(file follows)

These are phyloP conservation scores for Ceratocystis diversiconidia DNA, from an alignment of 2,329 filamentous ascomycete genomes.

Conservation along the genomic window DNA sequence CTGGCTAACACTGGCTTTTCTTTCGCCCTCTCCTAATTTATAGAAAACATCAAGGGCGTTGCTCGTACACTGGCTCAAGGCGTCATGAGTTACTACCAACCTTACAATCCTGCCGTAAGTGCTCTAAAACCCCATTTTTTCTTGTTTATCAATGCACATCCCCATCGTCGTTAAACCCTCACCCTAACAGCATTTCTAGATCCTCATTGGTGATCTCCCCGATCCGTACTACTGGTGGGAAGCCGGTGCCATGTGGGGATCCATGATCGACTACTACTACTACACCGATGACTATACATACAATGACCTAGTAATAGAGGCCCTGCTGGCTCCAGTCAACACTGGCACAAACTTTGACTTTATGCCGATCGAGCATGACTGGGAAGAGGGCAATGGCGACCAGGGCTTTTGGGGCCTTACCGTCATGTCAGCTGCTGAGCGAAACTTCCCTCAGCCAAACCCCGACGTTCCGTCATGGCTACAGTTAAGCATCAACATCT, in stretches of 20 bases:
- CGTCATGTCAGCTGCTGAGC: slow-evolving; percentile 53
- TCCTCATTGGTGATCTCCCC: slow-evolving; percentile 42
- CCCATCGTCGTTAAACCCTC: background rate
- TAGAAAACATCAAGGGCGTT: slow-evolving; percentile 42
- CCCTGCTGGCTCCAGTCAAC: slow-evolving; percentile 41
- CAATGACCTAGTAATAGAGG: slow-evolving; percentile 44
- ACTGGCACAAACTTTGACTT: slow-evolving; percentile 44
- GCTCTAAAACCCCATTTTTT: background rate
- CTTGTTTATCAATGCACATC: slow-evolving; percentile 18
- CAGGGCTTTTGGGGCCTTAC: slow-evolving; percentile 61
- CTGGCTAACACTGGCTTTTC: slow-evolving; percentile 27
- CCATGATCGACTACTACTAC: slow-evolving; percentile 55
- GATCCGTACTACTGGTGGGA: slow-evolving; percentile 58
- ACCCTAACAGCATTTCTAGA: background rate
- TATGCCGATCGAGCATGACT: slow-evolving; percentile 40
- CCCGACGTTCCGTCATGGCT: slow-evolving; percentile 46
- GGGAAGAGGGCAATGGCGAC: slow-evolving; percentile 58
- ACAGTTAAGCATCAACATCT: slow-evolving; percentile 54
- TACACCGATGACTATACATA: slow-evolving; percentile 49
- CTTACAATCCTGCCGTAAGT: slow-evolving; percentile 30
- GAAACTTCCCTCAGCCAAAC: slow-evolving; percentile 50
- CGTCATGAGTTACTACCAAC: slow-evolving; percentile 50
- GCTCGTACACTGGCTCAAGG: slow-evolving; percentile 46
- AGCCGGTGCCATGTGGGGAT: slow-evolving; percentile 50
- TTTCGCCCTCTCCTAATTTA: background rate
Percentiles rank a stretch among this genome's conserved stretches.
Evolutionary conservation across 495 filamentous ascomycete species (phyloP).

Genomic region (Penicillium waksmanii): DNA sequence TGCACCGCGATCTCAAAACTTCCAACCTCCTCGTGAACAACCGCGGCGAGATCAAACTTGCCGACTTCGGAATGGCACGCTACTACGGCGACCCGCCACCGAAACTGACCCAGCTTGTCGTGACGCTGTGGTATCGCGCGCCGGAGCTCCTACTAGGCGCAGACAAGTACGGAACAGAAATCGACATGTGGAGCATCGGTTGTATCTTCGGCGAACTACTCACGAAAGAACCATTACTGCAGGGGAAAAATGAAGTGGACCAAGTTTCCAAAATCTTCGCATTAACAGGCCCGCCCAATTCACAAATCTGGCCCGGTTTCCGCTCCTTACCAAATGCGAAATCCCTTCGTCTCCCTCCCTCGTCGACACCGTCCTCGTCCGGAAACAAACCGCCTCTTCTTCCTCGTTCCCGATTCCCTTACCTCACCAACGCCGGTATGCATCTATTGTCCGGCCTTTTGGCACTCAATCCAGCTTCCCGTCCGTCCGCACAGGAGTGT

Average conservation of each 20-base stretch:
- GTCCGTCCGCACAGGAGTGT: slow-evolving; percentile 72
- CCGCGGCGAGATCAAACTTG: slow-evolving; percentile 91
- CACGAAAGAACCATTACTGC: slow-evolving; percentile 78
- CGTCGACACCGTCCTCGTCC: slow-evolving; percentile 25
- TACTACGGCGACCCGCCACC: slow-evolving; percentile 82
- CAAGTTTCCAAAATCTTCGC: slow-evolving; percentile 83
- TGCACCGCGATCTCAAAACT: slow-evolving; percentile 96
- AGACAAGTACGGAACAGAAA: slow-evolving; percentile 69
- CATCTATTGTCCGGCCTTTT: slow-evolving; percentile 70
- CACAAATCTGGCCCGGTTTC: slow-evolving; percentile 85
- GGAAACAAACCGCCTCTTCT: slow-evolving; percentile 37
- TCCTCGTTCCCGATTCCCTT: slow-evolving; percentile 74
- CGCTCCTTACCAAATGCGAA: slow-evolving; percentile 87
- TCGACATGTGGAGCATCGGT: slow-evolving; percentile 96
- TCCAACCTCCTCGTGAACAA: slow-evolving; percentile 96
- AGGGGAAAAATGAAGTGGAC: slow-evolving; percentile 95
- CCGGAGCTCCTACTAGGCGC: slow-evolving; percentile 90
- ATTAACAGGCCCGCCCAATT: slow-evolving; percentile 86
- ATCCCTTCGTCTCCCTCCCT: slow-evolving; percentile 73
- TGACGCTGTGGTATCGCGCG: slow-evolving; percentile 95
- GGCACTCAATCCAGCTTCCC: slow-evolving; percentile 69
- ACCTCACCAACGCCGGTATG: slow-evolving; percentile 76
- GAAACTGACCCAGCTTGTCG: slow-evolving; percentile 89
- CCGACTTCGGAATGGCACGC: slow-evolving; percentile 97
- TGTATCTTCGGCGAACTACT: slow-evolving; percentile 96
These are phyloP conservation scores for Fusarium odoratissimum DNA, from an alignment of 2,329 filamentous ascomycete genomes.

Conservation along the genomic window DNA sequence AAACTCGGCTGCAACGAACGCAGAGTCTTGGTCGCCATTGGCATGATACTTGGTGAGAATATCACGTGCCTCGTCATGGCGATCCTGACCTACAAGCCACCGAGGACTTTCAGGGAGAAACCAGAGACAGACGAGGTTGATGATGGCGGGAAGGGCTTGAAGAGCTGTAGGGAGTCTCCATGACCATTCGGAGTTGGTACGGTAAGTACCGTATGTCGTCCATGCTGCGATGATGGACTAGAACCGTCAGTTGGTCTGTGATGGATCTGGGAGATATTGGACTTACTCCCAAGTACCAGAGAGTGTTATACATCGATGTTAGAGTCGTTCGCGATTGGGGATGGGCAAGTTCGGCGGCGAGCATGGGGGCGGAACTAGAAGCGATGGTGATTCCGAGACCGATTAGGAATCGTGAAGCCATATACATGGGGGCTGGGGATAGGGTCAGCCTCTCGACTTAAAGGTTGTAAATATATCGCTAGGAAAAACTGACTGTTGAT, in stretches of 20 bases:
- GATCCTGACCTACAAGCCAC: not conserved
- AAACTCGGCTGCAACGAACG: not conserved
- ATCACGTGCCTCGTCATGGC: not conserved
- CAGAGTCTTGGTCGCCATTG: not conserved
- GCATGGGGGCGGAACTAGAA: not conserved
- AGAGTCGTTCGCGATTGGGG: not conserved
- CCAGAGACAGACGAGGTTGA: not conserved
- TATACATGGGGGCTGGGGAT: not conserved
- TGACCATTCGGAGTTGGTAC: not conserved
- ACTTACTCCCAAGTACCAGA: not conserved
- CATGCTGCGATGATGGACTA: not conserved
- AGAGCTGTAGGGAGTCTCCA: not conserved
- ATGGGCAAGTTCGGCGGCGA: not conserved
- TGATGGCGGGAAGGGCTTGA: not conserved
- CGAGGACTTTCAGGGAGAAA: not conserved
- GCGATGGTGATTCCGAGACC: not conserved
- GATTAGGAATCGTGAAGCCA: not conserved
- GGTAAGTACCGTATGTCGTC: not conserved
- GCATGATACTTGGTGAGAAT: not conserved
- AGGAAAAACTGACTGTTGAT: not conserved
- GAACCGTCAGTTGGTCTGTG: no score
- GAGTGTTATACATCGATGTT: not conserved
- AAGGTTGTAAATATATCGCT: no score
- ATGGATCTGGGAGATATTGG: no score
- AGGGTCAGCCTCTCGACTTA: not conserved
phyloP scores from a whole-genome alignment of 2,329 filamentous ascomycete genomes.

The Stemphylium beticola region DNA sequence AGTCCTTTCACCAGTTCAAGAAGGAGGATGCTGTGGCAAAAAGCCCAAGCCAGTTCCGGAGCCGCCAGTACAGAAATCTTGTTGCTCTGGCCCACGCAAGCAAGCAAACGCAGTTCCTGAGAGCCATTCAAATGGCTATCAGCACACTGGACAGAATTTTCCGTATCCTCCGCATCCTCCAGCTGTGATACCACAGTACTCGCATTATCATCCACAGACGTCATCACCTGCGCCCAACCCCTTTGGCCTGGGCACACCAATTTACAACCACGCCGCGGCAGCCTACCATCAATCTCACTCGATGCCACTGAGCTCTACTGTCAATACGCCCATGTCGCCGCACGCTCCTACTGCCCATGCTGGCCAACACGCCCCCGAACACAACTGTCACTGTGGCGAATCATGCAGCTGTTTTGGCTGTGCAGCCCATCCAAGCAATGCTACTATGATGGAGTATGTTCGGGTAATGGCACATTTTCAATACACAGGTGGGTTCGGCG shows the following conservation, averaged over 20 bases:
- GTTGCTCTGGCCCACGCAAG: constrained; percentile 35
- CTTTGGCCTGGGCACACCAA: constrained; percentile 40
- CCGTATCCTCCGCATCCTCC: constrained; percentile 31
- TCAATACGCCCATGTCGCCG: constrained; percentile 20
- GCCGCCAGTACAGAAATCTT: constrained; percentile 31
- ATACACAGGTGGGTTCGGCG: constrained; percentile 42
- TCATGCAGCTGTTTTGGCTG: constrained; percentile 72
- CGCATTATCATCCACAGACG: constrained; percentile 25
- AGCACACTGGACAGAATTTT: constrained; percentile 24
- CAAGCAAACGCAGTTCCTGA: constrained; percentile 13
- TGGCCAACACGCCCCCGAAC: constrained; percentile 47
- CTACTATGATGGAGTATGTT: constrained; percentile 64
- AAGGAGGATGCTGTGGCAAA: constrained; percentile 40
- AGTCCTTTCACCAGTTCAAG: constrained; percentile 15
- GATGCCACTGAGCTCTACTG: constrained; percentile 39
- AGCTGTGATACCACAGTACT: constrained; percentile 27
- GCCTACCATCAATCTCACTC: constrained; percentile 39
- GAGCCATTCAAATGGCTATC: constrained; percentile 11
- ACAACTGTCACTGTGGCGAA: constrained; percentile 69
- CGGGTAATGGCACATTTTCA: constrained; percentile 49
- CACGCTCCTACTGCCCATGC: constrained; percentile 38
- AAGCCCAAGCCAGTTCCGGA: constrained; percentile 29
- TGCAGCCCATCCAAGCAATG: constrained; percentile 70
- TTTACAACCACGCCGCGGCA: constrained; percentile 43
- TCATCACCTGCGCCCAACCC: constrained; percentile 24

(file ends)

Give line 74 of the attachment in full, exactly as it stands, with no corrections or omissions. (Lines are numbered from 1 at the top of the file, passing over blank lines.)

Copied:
- GCGATGGTGATTCCGAGACC: not conserved